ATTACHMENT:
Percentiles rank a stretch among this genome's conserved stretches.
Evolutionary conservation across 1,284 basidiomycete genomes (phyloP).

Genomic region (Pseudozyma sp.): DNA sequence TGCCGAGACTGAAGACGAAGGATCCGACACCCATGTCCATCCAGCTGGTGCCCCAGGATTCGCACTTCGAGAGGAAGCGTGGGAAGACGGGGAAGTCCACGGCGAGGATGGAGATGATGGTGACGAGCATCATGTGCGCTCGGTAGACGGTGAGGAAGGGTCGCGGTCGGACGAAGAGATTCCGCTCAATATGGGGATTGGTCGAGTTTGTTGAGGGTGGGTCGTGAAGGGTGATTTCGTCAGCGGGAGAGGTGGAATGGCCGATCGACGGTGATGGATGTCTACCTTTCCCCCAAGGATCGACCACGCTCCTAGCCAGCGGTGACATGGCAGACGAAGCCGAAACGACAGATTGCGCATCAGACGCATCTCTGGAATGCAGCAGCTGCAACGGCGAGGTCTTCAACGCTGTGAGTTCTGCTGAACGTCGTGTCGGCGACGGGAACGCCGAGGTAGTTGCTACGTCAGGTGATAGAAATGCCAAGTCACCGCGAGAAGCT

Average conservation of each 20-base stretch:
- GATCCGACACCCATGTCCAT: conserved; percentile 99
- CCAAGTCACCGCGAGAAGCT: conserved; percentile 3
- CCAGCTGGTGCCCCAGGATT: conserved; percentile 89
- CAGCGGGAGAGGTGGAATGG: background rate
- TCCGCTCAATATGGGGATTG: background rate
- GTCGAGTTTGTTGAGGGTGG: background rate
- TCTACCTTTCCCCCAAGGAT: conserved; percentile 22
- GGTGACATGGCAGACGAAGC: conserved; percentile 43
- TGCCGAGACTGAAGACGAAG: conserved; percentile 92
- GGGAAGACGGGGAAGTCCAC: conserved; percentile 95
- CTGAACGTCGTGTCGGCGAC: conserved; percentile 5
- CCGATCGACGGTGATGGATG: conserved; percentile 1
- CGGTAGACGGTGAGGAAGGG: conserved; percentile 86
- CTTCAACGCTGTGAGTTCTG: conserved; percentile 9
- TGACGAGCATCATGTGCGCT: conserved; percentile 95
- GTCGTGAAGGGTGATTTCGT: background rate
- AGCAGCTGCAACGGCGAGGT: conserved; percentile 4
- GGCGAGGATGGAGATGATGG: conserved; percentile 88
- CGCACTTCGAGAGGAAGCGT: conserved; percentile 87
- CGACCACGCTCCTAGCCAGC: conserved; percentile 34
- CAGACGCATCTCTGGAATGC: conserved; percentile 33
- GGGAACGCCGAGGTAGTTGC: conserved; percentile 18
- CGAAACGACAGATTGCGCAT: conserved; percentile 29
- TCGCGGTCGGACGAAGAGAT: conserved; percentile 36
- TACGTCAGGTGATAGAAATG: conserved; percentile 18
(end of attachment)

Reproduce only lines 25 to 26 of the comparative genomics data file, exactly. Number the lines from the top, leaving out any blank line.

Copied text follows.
- CAGACGCATCTCTGGAATGC: conserved; percentile 33
- GGGAACGCCGAGGTAGTTGC: conserved; percentile 18